In this study, we evaluated the association of each macular layer thickness with axial length and the microstructure of PPA in myopic eyes. We found that central macular thickness positively correlated with axial length, whereas peripheral macular thickness and subfoveal choroidal thickness were negatively associated with axial length. Our study also revealed that PPA+BM width had no association with any macular layer thickness. However, PPA-BM width had strong correlations with many macular layer thicknesses. Moreover, both PPA+BM and PPA-BM widths were negatively correlated with subfoveal choroidal thickness. To our knowledge, this is the first study demonstrating the association between macular thickness and the microstructure of PPA in myopic eyes.
In terms of regional changes, our study showed that macular thickness increased in the central region, but was stable in the pericentral region and decreased in the peripheral region, with a more obvious change in the longer eye. This finding is in accordance with those of previous studies [3, 34-36]. The thickening of the central region might be due to the elongation of the eyeball, which was, in turn, caused by mechanical traction of the sclera. In such a condition, the extension of the sclera drives retinal thinning. Meanwhile, the tendency of the ILM to remain flat and the centripetal force of the posterior vitreous lead to the thickening of the central region .
In our study, the thickening of the central region was mainly attributed to the increase in OPL thickness, which was formed by dendrites . Our result was consistent with that of a recent SD-OCT study on retinal thickness . We speculate that the OPL comprises thousands of dendrites, and is more elastic than the ONL. As the axial length increases, the elevation of the central macular region would result in OPL deformation. However, some studies have reported different results about the correlations between macular thickness and axial length. The different study design and inclusion criteria might explain these conflicting results. For instance, in the study of Wakitani et al.  OCT scans were centered on the fovea with a scan length of 3 mm, while the scan length was 6mm in our study. High myopic eyes were excluded from the study by Ooto et al. , and hyperopic eyes were included in the study by Song et al. , while high myopia was included and hyperopia was excluded in our study. It is possible that the changes in retinal thickness in low-to-moderate myopia may be not enough to induce a morphological alteration.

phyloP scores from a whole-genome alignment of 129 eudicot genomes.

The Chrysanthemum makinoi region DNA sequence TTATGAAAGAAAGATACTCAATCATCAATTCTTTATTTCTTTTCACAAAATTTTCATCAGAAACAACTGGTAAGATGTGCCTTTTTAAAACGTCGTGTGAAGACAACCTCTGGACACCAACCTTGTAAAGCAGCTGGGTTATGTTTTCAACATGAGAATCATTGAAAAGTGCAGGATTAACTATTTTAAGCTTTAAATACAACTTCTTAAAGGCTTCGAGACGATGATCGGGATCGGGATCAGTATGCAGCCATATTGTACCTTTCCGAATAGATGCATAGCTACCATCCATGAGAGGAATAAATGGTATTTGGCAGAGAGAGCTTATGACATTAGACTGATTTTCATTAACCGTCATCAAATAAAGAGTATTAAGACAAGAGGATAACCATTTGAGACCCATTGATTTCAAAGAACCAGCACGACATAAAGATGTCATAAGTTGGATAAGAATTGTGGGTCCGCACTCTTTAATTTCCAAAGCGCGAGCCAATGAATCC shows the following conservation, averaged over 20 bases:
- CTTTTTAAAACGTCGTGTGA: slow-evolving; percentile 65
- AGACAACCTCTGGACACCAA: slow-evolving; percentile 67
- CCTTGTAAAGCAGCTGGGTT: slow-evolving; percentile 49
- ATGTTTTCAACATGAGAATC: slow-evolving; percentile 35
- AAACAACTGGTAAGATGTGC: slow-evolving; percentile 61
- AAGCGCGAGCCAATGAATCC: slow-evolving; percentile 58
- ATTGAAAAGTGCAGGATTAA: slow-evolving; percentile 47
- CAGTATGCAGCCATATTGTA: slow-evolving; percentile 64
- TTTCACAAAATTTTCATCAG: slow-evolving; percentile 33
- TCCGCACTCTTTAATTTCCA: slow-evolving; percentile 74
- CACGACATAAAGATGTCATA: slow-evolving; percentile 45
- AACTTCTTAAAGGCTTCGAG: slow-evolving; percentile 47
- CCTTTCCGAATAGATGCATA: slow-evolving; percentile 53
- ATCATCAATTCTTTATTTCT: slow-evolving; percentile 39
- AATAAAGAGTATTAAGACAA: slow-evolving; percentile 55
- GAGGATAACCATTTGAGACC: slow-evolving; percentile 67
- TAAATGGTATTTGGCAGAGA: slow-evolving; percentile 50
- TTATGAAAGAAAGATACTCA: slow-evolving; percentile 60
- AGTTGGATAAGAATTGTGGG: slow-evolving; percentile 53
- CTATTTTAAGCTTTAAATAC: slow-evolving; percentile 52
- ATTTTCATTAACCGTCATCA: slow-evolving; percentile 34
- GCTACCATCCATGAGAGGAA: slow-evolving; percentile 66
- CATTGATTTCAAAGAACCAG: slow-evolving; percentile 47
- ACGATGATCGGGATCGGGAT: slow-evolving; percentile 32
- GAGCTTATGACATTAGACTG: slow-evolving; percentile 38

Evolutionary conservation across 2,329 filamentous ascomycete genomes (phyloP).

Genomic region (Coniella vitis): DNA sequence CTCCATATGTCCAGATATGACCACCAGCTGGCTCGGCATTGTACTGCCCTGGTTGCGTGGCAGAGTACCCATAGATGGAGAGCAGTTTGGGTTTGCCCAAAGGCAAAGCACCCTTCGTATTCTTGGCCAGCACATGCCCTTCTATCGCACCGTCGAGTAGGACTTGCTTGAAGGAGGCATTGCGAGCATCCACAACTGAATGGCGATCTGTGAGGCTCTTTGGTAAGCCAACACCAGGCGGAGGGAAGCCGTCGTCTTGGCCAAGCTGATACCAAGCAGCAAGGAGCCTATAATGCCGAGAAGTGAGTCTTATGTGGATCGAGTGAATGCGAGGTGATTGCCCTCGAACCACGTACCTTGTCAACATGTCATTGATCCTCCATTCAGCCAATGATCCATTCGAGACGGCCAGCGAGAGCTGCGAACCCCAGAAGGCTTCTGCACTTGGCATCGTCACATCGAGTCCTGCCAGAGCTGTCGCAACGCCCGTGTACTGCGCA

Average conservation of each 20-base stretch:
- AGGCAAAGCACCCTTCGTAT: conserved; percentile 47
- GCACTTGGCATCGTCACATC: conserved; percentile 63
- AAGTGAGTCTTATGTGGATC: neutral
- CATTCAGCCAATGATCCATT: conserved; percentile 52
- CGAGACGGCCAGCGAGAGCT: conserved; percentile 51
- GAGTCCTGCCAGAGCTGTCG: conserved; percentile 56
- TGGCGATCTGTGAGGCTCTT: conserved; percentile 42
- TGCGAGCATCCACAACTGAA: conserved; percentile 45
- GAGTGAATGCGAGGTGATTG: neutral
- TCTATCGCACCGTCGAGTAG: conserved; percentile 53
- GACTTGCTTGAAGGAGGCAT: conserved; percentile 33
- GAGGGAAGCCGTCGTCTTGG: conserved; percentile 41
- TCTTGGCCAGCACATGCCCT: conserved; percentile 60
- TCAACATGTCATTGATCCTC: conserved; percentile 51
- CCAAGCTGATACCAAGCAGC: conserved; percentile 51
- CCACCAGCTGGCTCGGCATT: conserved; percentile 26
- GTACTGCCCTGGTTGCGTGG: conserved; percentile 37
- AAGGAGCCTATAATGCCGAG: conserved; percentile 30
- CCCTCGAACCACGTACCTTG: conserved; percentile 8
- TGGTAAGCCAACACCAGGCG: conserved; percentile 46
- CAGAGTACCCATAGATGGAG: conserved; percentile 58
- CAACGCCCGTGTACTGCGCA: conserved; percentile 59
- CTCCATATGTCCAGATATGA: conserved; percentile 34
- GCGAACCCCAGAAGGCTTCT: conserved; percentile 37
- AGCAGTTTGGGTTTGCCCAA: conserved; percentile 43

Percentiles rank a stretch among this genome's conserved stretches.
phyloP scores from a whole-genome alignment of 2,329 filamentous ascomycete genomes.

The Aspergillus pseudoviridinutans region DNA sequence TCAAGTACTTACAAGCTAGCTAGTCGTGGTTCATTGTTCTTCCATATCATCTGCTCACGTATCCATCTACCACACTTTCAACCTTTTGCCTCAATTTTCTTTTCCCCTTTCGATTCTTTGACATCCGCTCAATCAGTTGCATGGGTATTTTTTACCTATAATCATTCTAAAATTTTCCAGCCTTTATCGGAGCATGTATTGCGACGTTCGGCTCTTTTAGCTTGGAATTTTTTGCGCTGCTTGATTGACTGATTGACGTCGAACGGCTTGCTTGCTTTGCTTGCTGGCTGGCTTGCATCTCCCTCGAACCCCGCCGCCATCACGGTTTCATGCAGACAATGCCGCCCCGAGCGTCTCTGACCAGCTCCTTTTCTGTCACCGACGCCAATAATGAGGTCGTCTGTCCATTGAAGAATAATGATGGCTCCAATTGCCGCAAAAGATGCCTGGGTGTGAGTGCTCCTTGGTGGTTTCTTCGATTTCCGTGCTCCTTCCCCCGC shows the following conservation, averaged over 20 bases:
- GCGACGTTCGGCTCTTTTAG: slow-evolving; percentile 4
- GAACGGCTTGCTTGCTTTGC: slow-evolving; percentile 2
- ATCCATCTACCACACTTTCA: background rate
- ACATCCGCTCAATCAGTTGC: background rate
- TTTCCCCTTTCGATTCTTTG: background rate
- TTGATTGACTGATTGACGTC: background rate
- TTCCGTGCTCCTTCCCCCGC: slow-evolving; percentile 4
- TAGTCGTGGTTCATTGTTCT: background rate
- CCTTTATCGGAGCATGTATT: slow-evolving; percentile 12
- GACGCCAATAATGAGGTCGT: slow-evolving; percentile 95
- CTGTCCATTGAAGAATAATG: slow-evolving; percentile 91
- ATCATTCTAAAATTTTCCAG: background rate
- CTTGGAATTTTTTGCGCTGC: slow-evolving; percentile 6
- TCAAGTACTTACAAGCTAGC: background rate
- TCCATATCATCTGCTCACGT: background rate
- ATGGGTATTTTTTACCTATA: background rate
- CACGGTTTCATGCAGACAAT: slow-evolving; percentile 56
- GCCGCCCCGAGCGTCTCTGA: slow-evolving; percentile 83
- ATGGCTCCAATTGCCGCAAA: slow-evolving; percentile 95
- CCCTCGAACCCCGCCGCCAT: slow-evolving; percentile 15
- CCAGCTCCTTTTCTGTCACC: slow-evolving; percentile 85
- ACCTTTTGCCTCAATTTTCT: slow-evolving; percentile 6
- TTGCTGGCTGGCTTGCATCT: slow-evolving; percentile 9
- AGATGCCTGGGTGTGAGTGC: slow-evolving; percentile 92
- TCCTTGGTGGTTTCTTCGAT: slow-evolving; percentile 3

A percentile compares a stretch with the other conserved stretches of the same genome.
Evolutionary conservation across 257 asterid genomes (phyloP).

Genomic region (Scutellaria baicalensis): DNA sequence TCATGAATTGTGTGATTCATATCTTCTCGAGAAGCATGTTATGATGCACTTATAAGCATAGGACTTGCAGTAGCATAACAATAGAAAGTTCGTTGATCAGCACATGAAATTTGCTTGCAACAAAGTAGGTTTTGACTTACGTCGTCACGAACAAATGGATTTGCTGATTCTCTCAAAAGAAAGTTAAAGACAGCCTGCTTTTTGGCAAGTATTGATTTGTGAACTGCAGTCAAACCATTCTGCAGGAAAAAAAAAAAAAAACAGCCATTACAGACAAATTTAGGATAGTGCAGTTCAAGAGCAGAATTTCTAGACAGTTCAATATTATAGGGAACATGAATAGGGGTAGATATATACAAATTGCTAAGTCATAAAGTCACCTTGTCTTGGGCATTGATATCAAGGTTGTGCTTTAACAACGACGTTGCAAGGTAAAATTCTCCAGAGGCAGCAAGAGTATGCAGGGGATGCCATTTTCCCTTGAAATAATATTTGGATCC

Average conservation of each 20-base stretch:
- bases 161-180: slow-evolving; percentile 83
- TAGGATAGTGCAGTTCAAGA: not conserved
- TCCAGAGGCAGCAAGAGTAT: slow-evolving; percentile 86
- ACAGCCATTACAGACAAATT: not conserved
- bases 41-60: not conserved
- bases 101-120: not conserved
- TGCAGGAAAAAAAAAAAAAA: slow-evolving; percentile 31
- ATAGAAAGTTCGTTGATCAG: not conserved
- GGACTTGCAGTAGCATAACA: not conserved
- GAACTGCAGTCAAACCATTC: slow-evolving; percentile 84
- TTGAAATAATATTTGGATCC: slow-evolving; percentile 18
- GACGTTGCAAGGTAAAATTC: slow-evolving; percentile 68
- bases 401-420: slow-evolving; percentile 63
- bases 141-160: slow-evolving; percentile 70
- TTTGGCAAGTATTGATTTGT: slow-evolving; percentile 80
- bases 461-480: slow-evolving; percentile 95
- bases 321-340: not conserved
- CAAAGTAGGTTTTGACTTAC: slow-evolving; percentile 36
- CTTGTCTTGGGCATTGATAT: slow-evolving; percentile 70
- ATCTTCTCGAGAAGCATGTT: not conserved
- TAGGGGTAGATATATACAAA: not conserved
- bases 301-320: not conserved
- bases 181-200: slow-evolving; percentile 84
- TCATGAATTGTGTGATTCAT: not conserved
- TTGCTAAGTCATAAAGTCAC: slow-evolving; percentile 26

In the peripheral region, the correlation between macular thickness and axial length was strong. All intraretinal layer thicknesses were correlated with axial length, and the thinning of the peripheral region was mainly because of the thinning of the GCL, IPL, and INL. This tendency was reported by Harb et al. , who stated that macular thinning in myopic eyes was more obvious in the peripheral region than in the other 2 regions.
In this study, RNFL thickness had a strong positive correlation with axial length in the pericentral and peripheral regions. Similar results had been described by Kim et al.  They proposed that with the expansion of the posterior pole, the retina could be pulled toward the temporal side, and in the RNFL, the compressed fiber bundles from the hemisphere on either side would be dragged to the horizontal raphe.
In terms of β-zone PPA, PPA+BM has been reported to be associated with older age or myopia [15-17]. But previous investigations have also revealed that PPA+BM was more significantly correlated with glaucoma [13, 14, 16, 43]. Teng et al.  described that high IOP in patients with glaucoma may cause obstruction of the parapapillary choriocapillaris and, in turn, may lead to the degeneration of the RPE and adjacent cells. Similarly, Sullivan-Mee et al.  reported a significant correlation between juxtapapillary choroidal volume and PPA+BM. The loss of RPE in the PPA+BM could be caused by disturbance of blood supply due to a thinned choroid, suggesting that PPA+BM may be associated with vascular compromise.